(This April 7 story corrects headline to say “U.S. Chamber of Commerce official” instead of “U.S. commerce official”)
SAO PAULO (Reuters) – The Biden administration is not doing enough to forge a long-term alliance with Brazil, Myron Brilliant, the U.S. Chamber of Commerce’s head of the international affairs division, told a press conference in Sao Paulo on Thursday.
“In my candid view, I don’t think the Biden administration is doing enough to focus on this region,” he said of the world’s ninth largest economy, adding part of the reason is the U.S. domestic agenda.
Brilliant said the lack of U.S. engagement across Latin America means “opportunities are not developed (nor is a) long-term strategic plan in the way that we would hope.”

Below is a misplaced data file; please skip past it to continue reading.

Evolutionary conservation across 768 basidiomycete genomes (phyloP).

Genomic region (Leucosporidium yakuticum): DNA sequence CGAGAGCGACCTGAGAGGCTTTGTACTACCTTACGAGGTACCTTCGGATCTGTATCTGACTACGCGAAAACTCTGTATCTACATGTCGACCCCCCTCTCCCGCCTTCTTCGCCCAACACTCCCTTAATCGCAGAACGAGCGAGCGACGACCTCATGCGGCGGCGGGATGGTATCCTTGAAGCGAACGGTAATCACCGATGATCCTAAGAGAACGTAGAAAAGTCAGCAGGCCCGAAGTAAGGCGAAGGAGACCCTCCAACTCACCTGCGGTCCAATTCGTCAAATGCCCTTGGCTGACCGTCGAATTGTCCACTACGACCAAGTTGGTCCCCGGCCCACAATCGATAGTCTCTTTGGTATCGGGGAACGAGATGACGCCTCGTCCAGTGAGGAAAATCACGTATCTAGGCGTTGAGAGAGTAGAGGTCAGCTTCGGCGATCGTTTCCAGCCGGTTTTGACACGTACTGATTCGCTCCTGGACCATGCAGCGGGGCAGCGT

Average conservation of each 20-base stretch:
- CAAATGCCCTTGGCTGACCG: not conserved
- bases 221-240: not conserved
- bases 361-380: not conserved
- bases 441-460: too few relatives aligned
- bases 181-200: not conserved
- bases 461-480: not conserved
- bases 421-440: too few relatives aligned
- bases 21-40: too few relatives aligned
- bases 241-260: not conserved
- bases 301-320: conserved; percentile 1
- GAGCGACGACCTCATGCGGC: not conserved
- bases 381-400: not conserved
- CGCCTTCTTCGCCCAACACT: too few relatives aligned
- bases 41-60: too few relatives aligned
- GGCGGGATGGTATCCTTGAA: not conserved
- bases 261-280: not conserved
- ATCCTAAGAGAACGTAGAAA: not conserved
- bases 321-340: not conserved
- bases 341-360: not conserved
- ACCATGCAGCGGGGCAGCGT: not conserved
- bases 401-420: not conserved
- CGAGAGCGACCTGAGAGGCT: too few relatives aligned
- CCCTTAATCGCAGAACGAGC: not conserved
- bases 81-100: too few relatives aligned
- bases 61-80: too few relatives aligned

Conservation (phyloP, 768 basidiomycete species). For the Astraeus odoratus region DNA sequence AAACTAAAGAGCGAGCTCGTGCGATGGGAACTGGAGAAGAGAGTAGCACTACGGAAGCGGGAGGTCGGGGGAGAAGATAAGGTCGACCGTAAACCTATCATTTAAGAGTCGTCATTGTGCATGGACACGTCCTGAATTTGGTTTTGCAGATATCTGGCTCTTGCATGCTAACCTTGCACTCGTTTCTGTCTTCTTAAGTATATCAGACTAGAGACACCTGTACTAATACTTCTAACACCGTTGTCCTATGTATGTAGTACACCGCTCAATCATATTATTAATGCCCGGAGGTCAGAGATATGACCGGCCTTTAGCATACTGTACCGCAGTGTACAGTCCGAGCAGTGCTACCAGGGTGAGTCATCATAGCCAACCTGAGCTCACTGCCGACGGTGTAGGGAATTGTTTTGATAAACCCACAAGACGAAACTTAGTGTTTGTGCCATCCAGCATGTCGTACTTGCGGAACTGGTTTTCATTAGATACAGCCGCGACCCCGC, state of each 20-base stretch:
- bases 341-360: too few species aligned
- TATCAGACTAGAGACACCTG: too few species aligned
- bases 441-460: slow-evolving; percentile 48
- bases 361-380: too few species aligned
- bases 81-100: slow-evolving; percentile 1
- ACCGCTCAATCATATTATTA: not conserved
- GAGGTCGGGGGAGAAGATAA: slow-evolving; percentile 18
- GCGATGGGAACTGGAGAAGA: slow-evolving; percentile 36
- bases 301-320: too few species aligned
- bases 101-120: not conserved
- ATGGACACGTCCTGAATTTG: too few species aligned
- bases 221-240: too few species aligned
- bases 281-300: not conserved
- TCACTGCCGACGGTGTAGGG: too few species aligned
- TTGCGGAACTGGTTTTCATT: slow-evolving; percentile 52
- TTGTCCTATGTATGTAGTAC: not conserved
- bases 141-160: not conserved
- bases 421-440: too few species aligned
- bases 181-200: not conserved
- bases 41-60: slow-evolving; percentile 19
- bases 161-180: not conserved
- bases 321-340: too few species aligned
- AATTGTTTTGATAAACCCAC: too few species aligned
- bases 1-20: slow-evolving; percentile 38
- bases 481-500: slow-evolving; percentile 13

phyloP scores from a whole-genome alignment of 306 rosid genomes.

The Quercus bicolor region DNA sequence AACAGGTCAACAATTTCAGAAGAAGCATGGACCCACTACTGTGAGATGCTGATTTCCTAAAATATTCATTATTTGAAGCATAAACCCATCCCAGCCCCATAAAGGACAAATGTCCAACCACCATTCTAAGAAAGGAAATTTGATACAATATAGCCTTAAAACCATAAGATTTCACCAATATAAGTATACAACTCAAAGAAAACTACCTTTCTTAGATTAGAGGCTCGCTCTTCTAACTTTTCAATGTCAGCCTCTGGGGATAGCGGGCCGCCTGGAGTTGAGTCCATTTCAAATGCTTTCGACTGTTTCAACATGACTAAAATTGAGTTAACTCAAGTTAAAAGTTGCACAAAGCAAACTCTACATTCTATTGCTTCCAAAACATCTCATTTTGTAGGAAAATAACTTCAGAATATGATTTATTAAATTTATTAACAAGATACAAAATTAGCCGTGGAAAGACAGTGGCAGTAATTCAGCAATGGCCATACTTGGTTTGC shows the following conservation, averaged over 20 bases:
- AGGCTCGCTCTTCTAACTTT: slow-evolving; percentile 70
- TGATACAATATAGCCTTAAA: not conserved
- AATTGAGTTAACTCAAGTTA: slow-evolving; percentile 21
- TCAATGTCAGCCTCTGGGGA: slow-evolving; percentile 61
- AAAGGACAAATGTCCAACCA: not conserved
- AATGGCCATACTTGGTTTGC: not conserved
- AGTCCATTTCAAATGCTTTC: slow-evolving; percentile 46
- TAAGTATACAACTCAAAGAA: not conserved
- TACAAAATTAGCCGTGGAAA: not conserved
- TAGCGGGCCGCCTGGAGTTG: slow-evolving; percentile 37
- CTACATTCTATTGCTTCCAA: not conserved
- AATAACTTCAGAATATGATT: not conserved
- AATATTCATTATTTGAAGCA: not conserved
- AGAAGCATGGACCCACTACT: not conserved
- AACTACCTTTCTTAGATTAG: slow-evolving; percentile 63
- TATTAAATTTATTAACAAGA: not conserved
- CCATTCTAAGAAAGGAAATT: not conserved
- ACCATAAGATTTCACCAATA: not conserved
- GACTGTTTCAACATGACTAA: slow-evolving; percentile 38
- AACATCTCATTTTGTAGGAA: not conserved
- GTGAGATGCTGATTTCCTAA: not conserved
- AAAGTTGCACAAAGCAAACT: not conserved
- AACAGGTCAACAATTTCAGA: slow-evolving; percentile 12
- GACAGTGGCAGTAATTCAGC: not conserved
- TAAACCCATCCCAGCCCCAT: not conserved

The absence of the U.S. has paved the way for other partners to liaise and do business with Brazil.
“What we have seen in the last decade is a significant rise of Chinese investment and engagement in the region,” Brilliant said. “We are also seeing Russian engagement. We would say that the U.S. has to be present.”
The U.S. is Brazil’s second most important trade partner, behind China. The difference is that Brazil runs a trade surplus with the Asian country, and a deficit with the U.S.
Brazil and the U.S. compete as exporters of agriculture commodities like soy, meat and corn.
In the first quarter of the year, Brazil ran a $3.8 billion trade deficit with the U.S. and $4.7 billion surplus with China, according to Brazilian government data.
The U.S. accounted for about 11% of Brazil’s overall exports in the period while China was almost 28%, the data showed.
“Defining trade in terms of deficit and surplus is a mistake,” Brilliant said. “Important for us is to have a level playing field.”
(Reporting by Ana Mano; Editing by Leslie Adler, Bernard Orr)